Chicken With Olives, Caramelized Onions, and Sage

""Layer upon layer of flavor infuses this stylish yet deeply comforting dish" according to Bon Appetit, December 2004, where it was originally published and then posted here by Mean Chef."
photo by LifeIsGood photo by LifeIsGood
photo by LifeIsGood
Ready In:
2hrs 20mins




  • Rinse chicken; pat dry.
  • Arrange on foil.
  • Mix cumin, salt, paprika, and turmeric in bowl.
  • Sprinkle over both sides of chicken.
  • Let stand while preparing onions.
  • Heat oil in large skillet over medium-high heat.
  • Add all onions.
  • Sauté until pale golden, about 30 minutes.
  • Mix in honey.
  • Sauté until onions are deep brown, about 15 minutes.
  • Turn off heat.
  • Tilt skillet, pushing onions toward top and allowing oil to pool at bottom.
  • Using slotted spoon, spread onions evenly in large roasting pan.
  • Reserve skillet with oil.
  • Position rack in center of oven and preheat to 350°F Heat oil reserved in skillet over medium-high heat.
  • Working in batches, brown chicken, about 5 minutes per side.
  • Arrange chicken, skin side up, in single layer atop onions in roasting pan.
  • Remove skillet from heat.
  • Add 1/2 cup wine to hot skillet.
  • Let stand until bubbling stops.
  • Add remaining wine.
  • Place skillet over medium-high heat; boil until reduced to 2 cups, scraping up bits, about 9 minutes.
  • Tuck sage, shallots, garlic, and bay leaves among chicken quarters.
  • Sprinkle with pepper.
  • Spoon wine mixture over.
  • Cover pan tightly with foil and bake chicken 30 minutes.
  • Uncover; sprinkle olives over chicken.
  • Baste with juices.
  • Return to oven, uncovered, and continue baking until chicken is tender, basting 2 more times, about 35 minutes.
  • Transfer chicken, vegetables, and olives to platter.
  • Serve with pan juices.

Questions & Replies

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  1. This truly was delicious even though i messed it up bu leaving out the sage which i specifically ran to the store to buy. I did half the recipe because i used chicken thighs for it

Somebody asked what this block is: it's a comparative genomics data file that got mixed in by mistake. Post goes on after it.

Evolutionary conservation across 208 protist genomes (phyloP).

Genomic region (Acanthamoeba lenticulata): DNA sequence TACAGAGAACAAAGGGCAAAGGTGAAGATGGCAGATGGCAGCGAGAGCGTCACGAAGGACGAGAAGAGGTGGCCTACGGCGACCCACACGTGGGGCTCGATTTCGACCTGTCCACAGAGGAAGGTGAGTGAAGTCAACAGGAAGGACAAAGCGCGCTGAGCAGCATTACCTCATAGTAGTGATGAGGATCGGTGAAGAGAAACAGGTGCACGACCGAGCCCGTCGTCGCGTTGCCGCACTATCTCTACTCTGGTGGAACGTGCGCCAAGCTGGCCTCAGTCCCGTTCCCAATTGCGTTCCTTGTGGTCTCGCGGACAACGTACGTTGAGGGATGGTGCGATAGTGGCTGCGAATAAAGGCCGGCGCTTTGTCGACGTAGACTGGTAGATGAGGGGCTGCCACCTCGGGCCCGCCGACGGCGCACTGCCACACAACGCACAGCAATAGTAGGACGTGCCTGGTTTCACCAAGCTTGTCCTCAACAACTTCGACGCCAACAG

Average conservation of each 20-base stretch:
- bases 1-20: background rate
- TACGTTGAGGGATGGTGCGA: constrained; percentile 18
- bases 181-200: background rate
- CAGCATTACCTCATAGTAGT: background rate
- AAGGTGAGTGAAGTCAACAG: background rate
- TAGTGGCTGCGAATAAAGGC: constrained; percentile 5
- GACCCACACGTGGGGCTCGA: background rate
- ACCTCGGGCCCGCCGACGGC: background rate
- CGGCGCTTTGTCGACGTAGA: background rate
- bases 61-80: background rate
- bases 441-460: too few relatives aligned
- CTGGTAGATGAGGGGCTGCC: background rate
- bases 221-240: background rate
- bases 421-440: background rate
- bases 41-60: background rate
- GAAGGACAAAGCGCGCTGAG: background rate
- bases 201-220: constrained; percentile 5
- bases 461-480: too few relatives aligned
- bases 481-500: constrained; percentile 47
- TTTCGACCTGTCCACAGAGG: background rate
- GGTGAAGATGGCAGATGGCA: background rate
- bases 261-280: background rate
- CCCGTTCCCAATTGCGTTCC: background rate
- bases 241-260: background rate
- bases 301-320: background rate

2. Halved the recipe, but added close to 3/4 bottle of wine to make sure the chicken stayed moist. Delicious!
  3. WOW!!! This was so superbly flavoursome: a great blend of aromatic flavours :) and the instructions were so clear - always an added plus. I'm not at all sure where my bayleaves originated ;) but except for that uncertainty I followed this recipe in every detail. I didn't feel inclined to vary it at all and wouldn't want to change a thing. I am looking forward to using the remaining chicken - as only two of us enjoyed this tonight - in a range of other recipes over the next few days. You've got a super recipe here, Kate! Made for Gimme 5.
  4. Talk about flavor layering. This recipe has a wonderful flavor complexity due to the carmelized onions, spices, wine and olives. It is time-consuming to prepare but nothing is difficult. The chicken comes out VERY tender.
  5. Amazing!!!!!! I admittedly cooked this some time ago, I am a busy gal. But this is a fantastic recipe which my husband and I had the opportunity to enjoy for two days following, only making it more delectable. The mingling flavors only improved over time, and we ooohed and ahhed over them. Thank you for putting a fantastic recipe on recipezaar for everyone to I see only 2 ratings....these folks don't know what they're missing!


<p>I have always loved to cook. When I was little, I cooked with my Grandmother who had endless patience and extraordinary skill as a baker. And I cooked with my Mother, who had a set repertoire, but taught me many basics. Then I spent a summer with a French cousin who opened up a whole new world of cooking. And I grew up in New York City, which meant that I was surrounded by all varieties of wonderful food, from great bagels and white fish to all the wonders of Chinatown and Little Italy, from German to Spanish to Mexican to Puerto Rican to Cuban, not to mention Cuban-Chinese. And my parents loved good food, so I grew up eating things like roasted peppers, anchovies, cheeses, charcuterie, as well as burgers and the like. In my own cooking I try to use organics as much as possible; I never use canned soup or cake mix and, other than a cheese steak if I'm in Philly or pizza by the slice in New York, I don't eat fast food. So, while I think I eat and cook just about everything, I do have friends who think I'm picky--just because the only thing I've ever had from McDonald's is a diet Coke (and maybe a frie or two). I have collected literally hundreds of recipes, clipped from the Times or magazines, copied down from friends, cajoled out of restaurant chefs. Little by little, I am pulling out the ones I've made and loved and posting them here. Maybe someday, every drawer in my apartment won't crammed with recipes. (Of course, I'll always have those shelves crammed with cookbooks.) I'm still amazed and delighted by the friendliness and the incredible knowledge of the people here. 'Zaar has been a wonderful discovery for me.</p>
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